Japan Starts Commercial Whaling Yet Again After 30 Long Years
Japan again resumed commercial whaling for the first time in over three decades since Tokyo took the controversial decision to pull out from the International Whaling Commission.
Monday morning five vessels left Kushiro in northern Japan with their harpoons concealed beneath tarpaulins and at the almost same time, three whaling boats left Shimonoseki in south-western Japan.
Hours later, two grey minke whales more than eight meters long were brought ashore. One of these first whales was hoisted from a ship onto a truck and taken to a warehouse where whalers lined up to conduct a ritual to purify and celebrate the catch by pouring ceremonial cups of sake over its body.
“Today is the best day,” said Yoshifumi Kai, head of the Japan Small-Type Whaling Association. “It was worth waiting for 31 years.”
Until the end of the G20 summit in Osaka on Saturday, the five Kushiro vessels, which as per the fisheries agency, are set to kill 227 whales altogether, delayed announcing the quota, which includes 52 minkes, 150 Bryde’s and 25 sei whales.
The environmentalists and anti-whaling countries are likely to criticize hunts; however, whaling officials were in a celebratory mood.
A senior fisheries official in Taiji, Kai, whose annual dolphin hunts have caused an international outcry – added: “This is a small industry, but I am proud of hunting whales. People have hunted whales for more than 400 years in my home town.”
While using a clause in the IWC’s 1986 moratorium on commercial whaling to conduct “research” on the hunting of whales in the Antarctic, Japan drew criticism internationally.
The selling of hunts’ meat in the middle of the open market claimed that they were a cover for commercial whaling.
Japan announced to leave the IWC late last year when it failed to convince other members to support a return to “sustainable” commercial whaling.
During the final “research” expedition to the Antarctic, which ended in March, whalers of Japan killed 333 minke whales. However, they killed almost 1,000 whales a year in years before that, amid confrontations on the high seas with the Sea Shepherd, the marine conservation group.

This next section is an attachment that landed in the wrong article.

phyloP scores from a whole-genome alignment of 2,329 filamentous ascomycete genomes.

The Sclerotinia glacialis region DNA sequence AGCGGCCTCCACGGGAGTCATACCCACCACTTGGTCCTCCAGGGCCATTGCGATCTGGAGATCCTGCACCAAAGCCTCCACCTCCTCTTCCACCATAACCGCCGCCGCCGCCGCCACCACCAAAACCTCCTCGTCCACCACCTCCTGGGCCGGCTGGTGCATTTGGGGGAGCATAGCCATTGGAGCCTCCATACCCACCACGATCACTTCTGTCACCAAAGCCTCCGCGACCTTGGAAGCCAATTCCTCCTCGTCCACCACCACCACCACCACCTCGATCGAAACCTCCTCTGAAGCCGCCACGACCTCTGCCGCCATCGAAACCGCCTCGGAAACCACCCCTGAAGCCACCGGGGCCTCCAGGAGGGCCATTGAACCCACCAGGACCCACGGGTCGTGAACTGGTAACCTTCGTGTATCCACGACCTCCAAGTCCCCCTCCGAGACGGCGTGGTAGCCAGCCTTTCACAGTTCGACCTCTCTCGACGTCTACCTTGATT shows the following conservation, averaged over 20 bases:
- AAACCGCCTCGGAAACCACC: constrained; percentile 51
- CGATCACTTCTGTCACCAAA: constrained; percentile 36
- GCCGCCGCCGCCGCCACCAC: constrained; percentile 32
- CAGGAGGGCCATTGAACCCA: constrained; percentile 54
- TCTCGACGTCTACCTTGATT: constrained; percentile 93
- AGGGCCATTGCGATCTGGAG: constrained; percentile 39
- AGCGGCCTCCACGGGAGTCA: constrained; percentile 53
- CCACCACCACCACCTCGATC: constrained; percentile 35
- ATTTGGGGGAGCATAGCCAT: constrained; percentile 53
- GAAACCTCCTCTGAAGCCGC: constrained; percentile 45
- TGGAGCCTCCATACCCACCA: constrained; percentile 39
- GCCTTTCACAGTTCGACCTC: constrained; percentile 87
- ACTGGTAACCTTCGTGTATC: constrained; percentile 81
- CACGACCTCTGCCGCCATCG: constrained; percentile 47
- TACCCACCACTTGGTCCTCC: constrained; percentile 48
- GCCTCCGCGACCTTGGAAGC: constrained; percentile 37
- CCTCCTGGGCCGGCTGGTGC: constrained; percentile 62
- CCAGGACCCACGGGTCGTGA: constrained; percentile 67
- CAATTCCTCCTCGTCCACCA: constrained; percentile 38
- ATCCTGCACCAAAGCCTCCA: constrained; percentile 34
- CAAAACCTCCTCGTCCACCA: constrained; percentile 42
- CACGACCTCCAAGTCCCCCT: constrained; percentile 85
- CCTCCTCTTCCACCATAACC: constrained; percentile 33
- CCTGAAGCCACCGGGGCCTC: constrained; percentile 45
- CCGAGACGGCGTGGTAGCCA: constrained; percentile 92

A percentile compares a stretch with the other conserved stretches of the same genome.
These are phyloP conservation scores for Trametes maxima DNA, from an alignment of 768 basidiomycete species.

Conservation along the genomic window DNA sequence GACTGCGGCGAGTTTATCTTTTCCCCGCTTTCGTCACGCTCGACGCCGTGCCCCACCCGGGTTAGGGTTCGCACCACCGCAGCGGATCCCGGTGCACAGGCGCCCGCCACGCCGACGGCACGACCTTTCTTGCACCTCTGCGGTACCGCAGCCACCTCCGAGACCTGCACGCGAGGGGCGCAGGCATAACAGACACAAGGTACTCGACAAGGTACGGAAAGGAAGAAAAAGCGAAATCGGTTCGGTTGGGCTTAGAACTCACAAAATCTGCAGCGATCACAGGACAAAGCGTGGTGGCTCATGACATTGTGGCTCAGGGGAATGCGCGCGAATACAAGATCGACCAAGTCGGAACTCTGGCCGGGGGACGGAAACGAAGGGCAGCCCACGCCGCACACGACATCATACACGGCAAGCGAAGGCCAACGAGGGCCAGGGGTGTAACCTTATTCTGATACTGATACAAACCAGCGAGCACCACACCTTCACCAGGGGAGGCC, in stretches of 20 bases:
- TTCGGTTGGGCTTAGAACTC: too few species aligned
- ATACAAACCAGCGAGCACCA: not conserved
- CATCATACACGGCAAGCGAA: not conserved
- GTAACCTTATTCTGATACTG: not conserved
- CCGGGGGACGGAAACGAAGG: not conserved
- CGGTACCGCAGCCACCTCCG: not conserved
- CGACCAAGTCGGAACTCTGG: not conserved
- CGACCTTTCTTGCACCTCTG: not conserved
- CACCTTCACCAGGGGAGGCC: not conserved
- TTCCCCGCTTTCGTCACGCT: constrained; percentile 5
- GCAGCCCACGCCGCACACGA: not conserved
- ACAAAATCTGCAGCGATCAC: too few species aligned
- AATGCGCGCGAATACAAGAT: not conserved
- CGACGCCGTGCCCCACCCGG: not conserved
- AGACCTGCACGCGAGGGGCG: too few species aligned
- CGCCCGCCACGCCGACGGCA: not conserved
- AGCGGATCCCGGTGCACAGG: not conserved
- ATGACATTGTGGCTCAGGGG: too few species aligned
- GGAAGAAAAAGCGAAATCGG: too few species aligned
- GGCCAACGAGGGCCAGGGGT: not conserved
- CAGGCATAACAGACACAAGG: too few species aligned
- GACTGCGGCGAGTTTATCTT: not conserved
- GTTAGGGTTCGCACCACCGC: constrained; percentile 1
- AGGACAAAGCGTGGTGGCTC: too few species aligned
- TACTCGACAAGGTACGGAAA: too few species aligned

Fishers from all the towns with a whaling tradition including Abashiri, Taiji, Ishinomaki, and Minamiboso will participate in the commercial hunt in the exclusive economic zone of Japan. Sending fleets every winter to the Antarctic will stop as Japan officially withdrew from the IWC on Sunday.
“I’m a bit nervous but happy that we can start whaling,” a 23-year-old whaler from Ishinomaki, Hideki Abe, told Agence France-Presse just before the fleet departed.
“I don’t think young people know how to cook and eat whale meat anymore. I want more people to try to taste it at least once.”
Fisheries officials expect that with commercial whaling started again, it will spark renewed interest in whale meat among consumers of Japan.
According to the Kyodo news agency, Takamori Yoshikawa, the fisheries minister, said at a ceremony in Shimonoseki “From today, I’d like the whalers to catch whales by observing the quota and aim for revival of the whaling industry.”
While resuming profit-making commercial whaling has long been a cause celebre for conservative politicians, Japanese consumers have lost their appetite for whale meat that is usually served deep-fried or raw as sashimi.
In the 1960s, the domestic consumption of whale meat was about 200,000 tonnes a year and considered as an important source of protein in the years’ post-war, but declined to 5,000 tonnes and less per year in recent years, according to government data.
The most provocative expeditions in protected waters of Antarctic ended with Tokyo’s withdrawal from the IWC. However, it sparked a firestorm of criticism, and some campaigners consider it to be the first step towards the end of whaling in Japan.
Patrick Ramage, the director of marine conservation at the International Fund for Animal Welfare, said the beginning of commercial whaling “will not magically increase market demand.”
“The palates of the Japanese people have moved on,” Ramage said. “They have lost their yen for whale meat, even as their government has spent billions in taxpayer yen trying to prop up this economic loser. What we are seeing is the beginning of the end of Japanese whaling.”
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